Training with an Ironman Age Grouper | STACK Fitness

Become a Better Athlete. Sign Up for our FREE Newsletter.

Training Like a Pro on an Amateur Budget: Advice From an Ironman Age Grouper

September 29, 2011 | Julian Austin

Must See Running Videos

If you're an amateur athlete, you probably don’t have the time or the money to train like a pro. No training staff to design your awesome workouts. No personal chef to prepare your nutritious meals. But if you don’t get professional treatment, how can you perform at the top of your game?

This is the dilemma faced by "age groupers," athletes who participate in triathlons and other endurance events despite not having a pro license. Below, age grouper Brett Luna, who will be competing in his second Ironman race in November, shares a few tips that can help you train like a pro—on an amateur budget.

Time Management
In addition to Ironman training and his social life, Luna manages a running store and attends graduate school full-time. His current training schedule calls for around 60 miles of running, 100 miles of biking and two to three swims per week.

“I am up at 6:15 a.m., training by 7 and getting to work around 10 a.m.,” says the 23-year-old. “Two days a week I am going to school from 5:00 to 8:00 in the evenings, so I can’t work out then. At 8 o’clock, maybe I can go for a 10-mile run, but I have to be careful, because I have to be up again to train the next morning.”

Luna has learned the benefits of time management. Set your priorities—school and athletics—and get those done first. (Hear more tips on balancing school and athletics.) Let your goals guide how you spend your time.

Fuel Up Right
Since Luna doesn’t have a nutritionist to help him with his diet, he has to test race day nutrition himself. He says, “I bring an exact mix of my gels, GU and sports drinks on my training runs and rides to mimic being at the Ironman, so I can see how my body responds.” After a number of experiments, he's found the right blend to help him succeed.

Do the research and find the products that will help your game. (The STACK Blog's Nutrition category is a great place to start your research.) And just because a pro athlete fuels a certain way doesn't mean it's right for you. Tweak your diet until you find the right meals and snacks that help you perform best.

Find Support
Whether it's from fellow athletes who share your passion or from family and friends who love you, find people to support and encourage you. You'll need it. Training like a pro when you're living an amateur lifestyle is hard.

For example, Luna recently upgraded to a Cervelo P2C bike with Zipp narrow bars. “I pay all my entry fees, but that bike wouldn’t have been possible without some help from my parents," he admits.

Have an Iron Will
Although training for a world-class event like the Ironman is difficult for amateurs, Luna wouldn’t have it any other way. “It's definitely overwhelming at times,” he says. “But I am a pretty strong-willed person, so if I want to do something, I don't mind making sacrifices to get it done. If I want to do another Ironman, nothing is going to stop me."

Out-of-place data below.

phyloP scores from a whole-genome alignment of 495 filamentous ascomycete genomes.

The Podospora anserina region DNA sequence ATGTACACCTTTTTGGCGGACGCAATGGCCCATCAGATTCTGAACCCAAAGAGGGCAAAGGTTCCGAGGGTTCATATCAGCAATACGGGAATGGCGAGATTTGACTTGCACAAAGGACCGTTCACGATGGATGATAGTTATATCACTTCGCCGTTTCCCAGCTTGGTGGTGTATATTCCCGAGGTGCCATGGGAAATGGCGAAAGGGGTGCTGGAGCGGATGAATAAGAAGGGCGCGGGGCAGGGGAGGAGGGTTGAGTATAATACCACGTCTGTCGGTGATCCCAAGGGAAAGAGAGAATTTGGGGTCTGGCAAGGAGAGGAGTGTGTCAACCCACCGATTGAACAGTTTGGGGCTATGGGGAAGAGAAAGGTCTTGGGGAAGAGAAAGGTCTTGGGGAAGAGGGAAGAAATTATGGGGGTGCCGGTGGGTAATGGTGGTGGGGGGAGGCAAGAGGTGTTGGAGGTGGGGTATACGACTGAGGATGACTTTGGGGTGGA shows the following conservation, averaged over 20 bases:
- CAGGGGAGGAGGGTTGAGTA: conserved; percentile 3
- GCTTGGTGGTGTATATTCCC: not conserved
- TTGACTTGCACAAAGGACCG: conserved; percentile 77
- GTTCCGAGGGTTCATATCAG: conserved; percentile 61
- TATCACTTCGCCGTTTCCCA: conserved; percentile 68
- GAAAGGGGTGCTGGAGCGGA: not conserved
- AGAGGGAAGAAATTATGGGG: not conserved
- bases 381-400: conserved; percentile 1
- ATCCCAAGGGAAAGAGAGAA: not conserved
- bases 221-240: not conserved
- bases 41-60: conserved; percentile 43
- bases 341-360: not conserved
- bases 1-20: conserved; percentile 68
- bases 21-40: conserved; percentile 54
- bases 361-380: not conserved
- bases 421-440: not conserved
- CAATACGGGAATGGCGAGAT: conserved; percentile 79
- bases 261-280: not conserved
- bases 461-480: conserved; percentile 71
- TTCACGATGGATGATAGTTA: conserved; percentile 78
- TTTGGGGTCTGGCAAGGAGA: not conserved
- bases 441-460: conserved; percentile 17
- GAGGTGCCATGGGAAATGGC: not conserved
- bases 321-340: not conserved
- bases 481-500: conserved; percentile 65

More Cool Stuff You'll Like

How to Control Your Breathing During an Obstacle Race

During any obstacle course race your heart rate will be spiked throughout the race without a doubt. Climbing over a wall or treking up a hillyou will...

How to Start Your Barefoot Leg Workout

Don't Choke on Race Day: Tips to Run a Better Race

8-Week Spartan Beast Training Program

How to Design a Running Schedule That Fits Your Life

7 Endurance Tips From Ultramarathon Runner Ian Sharman

Learn the Secrets of Tapering

3 Things You Must Do Before Trying Minimalist Running Shoes

Weight Training for Runners: 3 Full-Body Moves

The Only 2 Running Diet Rules You Need to Know

Guide to Common Running Terminology

Pick The Right Running Partner (The First Time)

STACK Challenge: Army Two-Mile Run

The Obstacle Course Racer's Guide to Fixing Muscle Cramps

The Most Effective Form of Endurance Training

The Exercise Every Runner Must Do

7 Tips to Help First-Time Marathoners Avoid Common Mistakes

You're Doing It Wrong: Running

4 Running Form Fixes for Beginners

Are You Ready for the Arctic Enema?

8 Things I Wish I Knew Before I Ran My First Marathon

6 5K Tips for a Great Running Experience

Hunter McIntyre Rises Above the Competition

Off-Season Triathlon Training Tips and Workout Program

5 Keys and A Workout Plan for An Awesome 5K

Are You Ready for a Tough Mudder?

Foolproof 20-Week Marathon Training Schedule

Be Ready to Run a 5K in 6-8 Weeks

How to Prepare for the Spartan Race and Other Mud Runs

7-Year Old Triathlete Sets 5K Record

Tired of Tiring During Runs? Try These Jogging Pace Drills

Why Jogging Is Counterproductive

An Introduction to Strength Training for Runners

4 Biggest 5K Training Mistakes

Running Tips for True Beginners

Runners: Don't Overlook These 2 Types of Training

The Nature and Nurture of Running for Fitness

Get Geared Up for the Wall Jump Obstacle

Running Away From GI Distress: Symptoms, Causes And Tips

Training for Mud Runs, Part 4: Long Trail Runs

Ultramarathon Runner Stephanie Howe's 7 Training Secrets

Maximize Your Trail Running